What: With World Cup over, it can be deemed an overall global success not just in soccer, but in sports business.
Why it matters: Brands were able to use social media to deliver messages more than ever, via nontraditional outlets like Twitch, a trend that will only increase.
The FIFA World Cup (@FIFAWorldCup) is now in the rear view mirror, as soccer friendlies and several months of MLS (@MLS) now take center stage in North America, as global fans of “The Beautiful Game” await training and then the opening of the elite European leagues in the late summer.
The lessons learned from World Cup activation and engagement continue to grow. The effective implementation of social campaigns tied to the games were in record numbers, Spanish language broadcasts in the U.S. drew solid audiences despite the fact that the U.S. did not qualify for the event, and many of the elite Spanish language countries exited a little earlier than expected. Still the drama and life displayed by first timers like Peru and the continued growth and engagement of Mexico led to an even bigger bounce than what was expected making World Cup in Russia an overall global success not just in soccer, but in sports business.
…[B]rands that invested in social were able to find a new engagement platform, especially for digital first millennial consumers, that had not existed before.
In the U.S., the change of leadership at the top of USA Soccer (@USASoccer), and the announcement that the 2026 Cup will be coming to North America has also given rise to even more hope that soccer as a property will still see its biggest days ahead.
With that forward looking idea comes one more look back at World Cup engagement, this time through an engagement platform becoming more and more prevalent as sports looks to be customized and digital first. Twitch (@Twitch ), the Amazon owned streaming service, has become a monster and go to platform for esports for several years, and now leagues like the NBA have looked to create more formal relationships as a custom screen experience for fans. The NBA G league (@nbagleague) experimented with great success on Twitch last season, and more and more relationships will be coming, especially as Amazon itself continues its ramp up with broadcast rights for major sports leagues around the world.
Portada worked with Stream Hatchet (@StreamHatchet), one of the world’s elite digital measurement services, to look at Twitch and the World Cup, and how and if the official brands tied to World Cup actually gained share of voice across the channels created by fans on Twitch before and then during the World Cup. Given the fact that Twitch had no official relationship with FIFA, the share of voice for brands might be expected to be small. However what played out was actually interesting, as it shows that brands that invested in social were able to find a new engagement platform, especially for digital first millennial consumers, that had not existed before.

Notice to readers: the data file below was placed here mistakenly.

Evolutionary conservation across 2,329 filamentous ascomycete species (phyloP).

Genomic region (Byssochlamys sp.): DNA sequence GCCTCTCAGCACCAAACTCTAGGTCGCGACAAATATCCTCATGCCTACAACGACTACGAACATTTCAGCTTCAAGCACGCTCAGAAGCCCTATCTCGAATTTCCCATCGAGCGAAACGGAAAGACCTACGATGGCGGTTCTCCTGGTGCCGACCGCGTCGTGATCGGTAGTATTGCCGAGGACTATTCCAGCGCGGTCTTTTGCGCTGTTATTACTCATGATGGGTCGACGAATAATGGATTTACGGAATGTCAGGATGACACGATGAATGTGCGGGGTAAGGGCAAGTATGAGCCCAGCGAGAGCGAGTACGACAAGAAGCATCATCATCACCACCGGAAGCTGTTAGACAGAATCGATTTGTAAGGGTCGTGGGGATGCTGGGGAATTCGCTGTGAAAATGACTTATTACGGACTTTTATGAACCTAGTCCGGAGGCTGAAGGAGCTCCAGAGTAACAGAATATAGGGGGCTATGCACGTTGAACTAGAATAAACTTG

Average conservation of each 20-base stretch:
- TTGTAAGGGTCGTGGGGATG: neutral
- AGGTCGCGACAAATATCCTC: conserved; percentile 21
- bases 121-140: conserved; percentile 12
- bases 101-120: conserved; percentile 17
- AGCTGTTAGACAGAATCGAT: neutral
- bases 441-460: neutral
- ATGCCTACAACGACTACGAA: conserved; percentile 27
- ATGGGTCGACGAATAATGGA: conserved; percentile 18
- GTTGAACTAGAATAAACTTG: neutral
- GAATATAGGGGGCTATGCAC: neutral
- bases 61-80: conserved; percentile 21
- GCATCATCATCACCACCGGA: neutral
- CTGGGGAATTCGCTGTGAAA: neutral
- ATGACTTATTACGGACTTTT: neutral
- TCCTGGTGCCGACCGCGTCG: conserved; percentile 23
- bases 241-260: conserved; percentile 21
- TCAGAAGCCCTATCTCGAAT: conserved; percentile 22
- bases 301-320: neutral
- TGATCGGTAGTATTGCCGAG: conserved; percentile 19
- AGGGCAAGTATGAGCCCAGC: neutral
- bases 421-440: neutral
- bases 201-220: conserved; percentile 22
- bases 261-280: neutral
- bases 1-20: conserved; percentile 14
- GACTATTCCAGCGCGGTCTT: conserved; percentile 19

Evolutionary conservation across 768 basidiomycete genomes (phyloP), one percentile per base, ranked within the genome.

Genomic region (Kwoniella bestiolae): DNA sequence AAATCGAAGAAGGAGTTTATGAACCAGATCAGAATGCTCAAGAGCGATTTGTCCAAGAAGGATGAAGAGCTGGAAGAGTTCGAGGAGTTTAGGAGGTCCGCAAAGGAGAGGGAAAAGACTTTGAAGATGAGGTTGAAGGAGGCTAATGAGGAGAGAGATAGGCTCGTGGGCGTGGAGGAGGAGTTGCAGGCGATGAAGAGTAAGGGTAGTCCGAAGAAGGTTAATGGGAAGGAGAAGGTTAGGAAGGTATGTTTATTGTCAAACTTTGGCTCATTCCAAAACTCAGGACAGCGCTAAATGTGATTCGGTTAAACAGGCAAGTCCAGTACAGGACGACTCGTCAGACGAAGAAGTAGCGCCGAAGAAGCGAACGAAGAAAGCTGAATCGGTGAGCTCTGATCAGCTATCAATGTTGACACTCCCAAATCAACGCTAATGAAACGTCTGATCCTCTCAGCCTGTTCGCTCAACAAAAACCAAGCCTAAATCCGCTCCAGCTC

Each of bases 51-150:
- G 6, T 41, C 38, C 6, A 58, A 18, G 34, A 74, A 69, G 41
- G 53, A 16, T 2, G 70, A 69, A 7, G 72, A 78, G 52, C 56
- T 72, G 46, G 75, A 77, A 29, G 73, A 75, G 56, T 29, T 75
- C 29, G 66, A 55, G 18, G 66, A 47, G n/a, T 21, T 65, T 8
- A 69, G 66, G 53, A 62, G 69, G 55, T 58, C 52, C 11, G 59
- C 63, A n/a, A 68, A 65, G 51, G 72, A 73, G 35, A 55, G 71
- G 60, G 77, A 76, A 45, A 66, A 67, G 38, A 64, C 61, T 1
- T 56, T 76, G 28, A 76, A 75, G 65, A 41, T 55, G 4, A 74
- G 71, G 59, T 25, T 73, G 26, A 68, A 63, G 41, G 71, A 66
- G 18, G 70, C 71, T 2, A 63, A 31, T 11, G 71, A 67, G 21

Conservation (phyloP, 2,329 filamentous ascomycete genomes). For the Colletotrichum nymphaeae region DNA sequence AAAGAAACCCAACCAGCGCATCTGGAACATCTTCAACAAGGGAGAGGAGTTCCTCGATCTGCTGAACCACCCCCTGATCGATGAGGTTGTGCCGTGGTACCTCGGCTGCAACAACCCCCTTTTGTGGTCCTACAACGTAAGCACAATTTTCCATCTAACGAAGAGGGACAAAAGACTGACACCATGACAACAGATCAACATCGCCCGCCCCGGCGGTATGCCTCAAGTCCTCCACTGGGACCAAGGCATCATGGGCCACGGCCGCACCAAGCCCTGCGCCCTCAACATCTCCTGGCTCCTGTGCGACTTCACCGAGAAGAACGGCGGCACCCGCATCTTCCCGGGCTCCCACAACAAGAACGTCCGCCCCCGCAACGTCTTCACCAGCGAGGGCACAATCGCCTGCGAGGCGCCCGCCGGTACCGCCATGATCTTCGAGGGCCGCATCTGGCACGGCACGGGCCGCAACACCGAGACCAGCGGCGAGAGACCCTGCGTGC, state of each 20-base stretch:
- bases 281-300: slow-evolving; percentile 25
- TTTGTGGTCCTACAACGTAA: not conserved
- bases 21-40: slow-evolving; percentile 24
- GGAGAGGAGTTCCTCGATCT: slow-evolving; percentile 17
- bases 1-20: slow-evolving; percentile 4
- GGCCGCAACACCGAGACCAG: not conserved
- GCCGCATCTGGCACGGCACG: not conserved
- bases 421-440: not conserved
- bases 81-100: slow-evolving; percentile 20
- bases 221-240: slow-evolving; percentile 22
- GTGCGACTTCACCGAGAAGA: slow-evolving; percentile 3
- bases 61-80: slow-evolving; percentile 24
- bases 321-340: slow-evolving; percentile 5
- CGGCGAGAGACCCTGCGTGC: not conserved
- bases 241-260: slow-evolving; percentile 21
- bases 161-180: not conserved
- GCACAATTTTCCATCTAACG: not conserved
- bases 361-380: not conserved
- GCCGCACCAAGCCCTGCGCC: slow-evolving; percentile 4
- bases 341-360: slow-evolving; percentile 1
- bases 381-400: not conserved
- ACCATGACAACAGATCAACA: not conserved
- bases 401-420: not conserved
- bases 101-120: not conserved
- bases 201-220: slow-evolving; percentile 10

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Who were the brands that won out over the thousands of Twitch channels and conversations created specifically around World Cup? There were five that entered conversations best: Wanda, Hyundai, Adidas, Visa and Coke, with the engagement and chatter about the brands on Twitch starting before the Games actually began, and then peaking as the semi-finals and finals came into view.
Given the savviness of Asian consumers around esports and the use of Twitch as a medium of choice, the success of engagement for brands like Wanda and Hyundai makes great sense. However to see global brands like Visa and Coke, and an apparel brand like Adidas be in conversations throughout the course of the Games opens a very unique window for future engagement. Keep in mind that little to no sponsorship dollars were spent in conjunction with Twitch, so all the engagement mentions and conversations, sometimes as large as 50,000, all game about in a generic and authentic form for the young consumers watching and talking about the World Cup on the platform.
It provides a great litmus test into the power of both a custom streaming channel, and a second screen experience not just for the World Cup, but for any sports event looking to engage and activate going forward. Now with such a massive spend by brands on traditional channels, will dollars suddenly flow to Twitch, or even other second screen streaming experiences like Facebook Live, that easily in the short term? No. However this snapshot (below) by Stream Hatchet and Portada shows that there is growing value that has been anecdotal, and now is quantifiable, as brands looks to engage new consumers on a platform they are comfortable on and more and more used to using.
While focus remains on big screen for now, the handheld, custom experience continues to make inroads, the proof, even in World Cup, is now there to see.
Cover image: Mahdi Zare/Fars News Agency